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The white Christian nationalist threat of … prayer

Daniel R. Suhr | Sports Illustrated’s left-wing hatchet job on Coach Kennedy and his religious liberty case

Joe Kennedy after his case was argued before the U.S. Supreme Court in late April Getty Images/Photo by Win McNamee

The white Christian nationalist threat of … prayer
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American sports are often caught in a tug of war between the left-wing values of celebrity culture and the traditionalist values of their fan base, which is how we get drag queen shows at major league baseball games, kneeling during the national anthem, and rainbow patches on jerseys. Reporters covering sports are especially susceptible to lean left because they are in a left-dominated journalism industry based in New York or Los Angeles rather than Milwaukee or Tampa Bay. Which leads to Greg Bishop’s hyperbolic cover story for Sports Illustrated about how a high school football coach praying in public portends the end of American democracy, especially if the U.S. Supreme Court rules in the coach’s favor. Bishop tells the story of Joe Kennedy, an assistant coach at a public school in Washington state who was pushed out by his school district for taking a knee after games for a brief moment of silent prayer.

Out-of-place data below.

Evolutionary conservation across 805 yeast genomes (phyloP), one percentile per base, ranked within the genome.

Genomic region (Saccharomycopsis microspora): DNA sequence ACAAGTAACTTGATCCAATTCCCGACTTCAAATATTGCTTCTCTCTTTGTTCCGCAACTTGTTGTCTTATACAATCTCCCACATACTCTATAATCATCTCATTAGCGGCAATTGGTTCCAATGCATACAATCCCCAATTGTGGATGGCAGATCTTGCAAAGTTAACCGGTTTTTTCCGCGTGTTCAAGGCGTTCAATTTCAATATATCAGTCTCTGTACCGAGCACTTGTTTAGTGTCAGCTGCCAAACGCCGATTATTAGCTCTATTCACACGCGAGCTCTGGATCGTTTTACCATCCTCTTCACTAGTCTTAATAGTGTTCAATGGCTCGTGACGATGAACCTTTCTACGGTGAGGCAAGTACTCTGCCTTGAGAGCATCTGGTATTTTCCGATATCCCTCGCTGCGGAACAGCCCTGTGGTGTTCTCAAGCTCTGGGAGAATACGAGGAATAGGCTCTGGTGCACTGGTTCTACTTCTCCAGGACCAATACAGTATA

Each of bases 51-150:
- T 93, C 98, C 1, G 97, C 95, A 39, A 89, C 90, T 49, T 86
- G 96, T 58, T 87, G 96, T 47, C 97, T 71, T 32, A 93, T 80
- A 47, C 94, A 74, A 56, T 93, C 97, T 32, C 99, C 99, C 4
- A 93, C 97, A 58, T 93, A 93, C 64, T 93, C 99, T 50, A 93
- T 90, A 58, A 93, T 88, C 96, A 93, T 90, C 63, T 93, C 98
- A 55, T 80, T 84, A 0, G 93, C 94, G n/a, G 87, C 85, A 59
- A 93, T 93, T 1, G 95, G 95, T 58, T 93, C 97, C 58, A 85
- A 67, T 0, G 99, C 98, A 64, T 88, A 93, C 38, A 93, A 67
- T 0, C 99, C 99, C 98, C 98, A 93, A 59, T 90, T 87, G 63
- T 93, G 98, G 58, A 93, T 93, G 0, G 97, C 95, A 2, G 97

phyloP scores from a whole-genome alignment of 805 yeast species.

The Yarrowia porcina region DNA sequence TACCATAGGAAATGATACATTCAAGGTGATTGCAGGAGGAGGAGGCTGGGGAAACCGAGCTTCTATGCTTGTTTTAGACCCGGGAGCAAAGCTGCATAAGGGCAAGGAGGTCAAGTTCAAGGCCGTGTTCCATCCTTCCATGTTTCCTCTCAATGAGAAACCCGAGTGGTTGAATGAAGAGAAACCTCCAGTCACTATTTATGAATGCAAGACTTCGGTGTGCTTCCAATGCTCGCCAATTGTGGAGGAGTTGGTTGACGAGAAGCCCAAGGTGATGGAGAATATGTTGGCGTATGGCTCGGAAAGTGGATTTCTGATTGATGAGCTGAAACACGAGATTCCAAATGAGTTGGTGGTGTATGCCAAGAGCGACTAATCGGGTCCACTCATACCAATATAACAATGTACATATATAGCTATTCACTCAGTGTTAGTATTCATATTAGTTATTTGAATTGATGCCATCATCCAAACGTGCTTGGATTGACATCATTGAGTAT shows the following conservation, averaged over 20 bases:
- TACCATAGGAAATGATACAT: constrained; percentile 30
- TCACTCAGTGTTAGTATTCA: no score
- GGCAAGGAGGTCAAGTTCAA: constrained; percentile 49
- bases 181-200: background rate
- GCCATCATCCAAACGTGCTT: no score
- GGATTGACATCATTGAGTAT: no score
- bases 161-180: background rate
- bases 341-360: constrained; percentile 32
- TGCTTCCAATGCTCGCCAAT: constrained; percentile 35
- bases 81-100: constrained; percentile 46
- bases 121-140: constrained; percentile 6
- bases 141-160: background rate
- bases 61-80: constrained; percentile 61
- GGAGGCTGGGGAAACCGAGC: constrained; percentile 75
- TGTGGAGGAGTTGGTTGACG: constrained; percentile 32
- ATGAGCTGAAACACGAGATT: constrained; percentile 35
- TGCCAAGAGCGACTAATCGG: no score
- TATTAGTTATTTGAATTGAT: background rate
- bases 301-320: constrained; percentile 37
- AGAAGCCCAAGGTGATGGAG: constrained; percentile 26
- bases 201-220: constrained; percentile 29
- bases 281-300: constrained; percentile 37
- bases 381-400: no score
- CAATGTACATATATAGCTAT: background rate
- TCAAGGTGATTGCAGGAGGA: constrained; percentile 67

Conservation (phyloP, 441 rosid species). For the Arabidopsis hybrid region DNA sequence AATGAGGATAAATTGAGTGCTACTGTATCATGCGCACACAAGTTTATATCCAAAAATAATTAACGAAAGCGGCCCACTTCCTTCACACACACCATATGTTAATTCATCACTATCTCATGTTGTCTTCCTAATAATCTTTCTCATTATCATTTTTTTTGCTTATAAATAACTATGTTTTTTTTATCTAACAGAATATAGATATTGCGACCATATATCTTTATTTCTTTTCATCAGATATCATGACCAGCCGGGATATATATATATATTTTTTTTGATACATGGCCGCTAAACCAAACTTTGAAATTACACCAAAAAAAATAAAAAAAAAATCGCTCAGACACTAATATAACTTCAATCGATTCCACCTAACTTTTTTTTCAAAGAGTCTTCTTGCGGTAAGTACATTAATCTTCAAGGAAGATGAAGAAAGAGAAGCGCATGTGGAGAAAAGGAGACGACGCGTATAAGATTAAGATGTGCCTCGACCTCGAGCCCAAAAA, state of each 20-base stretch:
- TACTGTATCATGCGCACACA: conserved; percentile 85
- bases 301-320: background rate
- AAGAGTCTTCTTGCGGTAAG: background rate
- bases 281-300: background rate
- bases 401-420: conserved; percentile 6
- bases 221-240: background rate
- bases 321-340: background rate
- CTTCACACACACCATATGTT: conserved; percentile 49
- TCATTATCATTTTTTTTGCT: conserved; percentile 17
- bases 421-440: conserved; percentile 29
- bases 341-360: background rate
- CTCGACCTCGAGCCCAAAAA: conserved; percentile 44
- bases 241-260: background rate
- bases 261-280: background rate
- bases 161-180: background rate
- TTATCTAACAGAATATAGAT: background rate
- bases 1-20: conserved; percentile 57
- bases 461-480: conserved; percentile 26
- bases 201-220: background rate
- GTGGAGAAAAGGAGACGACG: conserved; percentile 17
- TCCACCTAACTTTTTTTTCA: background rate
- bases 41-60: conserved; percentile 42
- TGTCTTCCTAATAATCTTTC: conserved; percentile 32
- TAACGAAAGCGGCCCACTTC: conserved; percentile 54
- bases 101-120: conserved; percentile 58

Early on in his article, Bishop gets right to it, quoting the lead counsel for the school district, who also happens to be the president and CEO of Americans United for the Separation of Church and State. She is “‘terrified” to find herself in “an alternate universe of disinformation and propaganda—and, in that world, even democracy is in danger.” She blames “white Christian nationalists” who are uncomfortable with the election of a black man as president and the election of a record number of women to Congress. This rapidly changing world prompts the phenomenon of “white Christian fragility,” a lashing out that culminates in the “inciting rhetoric” of former President Donald Trump.

In all of this, Coach Kennedy is simply a “pawn” for a “billion-dollar industry” of “Christian nationalists” who misleadingly adopt the “more palatable” label of “religious freedom.” These master messaging manipulators are cynically using Kennedy’s desire to keep both his job and his faith as “part of the story they want to tell and sell.” Their goal is “stoking both anger and donations” whenever they put him on Fox News.

After presenting this bogeyman story of right-wing racists clinging to their guns and religion, Bishop finally gets to the nub of the legal case: “whether church and state should be separated—and where that line of separation should be drawn. Or redrawn. Or removed.” The article’s subhead suggests SI’s answer: Kennedy’s expected Supreme Court win will result in “the further erosion of the separation of church and state” under the headline “When Faith and Football Teamed Up Against American Democracy.”

In the course of its reporting, SI interviewed five legal experts. Two of them who agree with Americans United are unnamed, “fearing retribution from Kennedy’s supporters.” Apparently, fragile white Christian nationalists have the power to cancel tenured professors at major law schools. Two more generally agree with the district.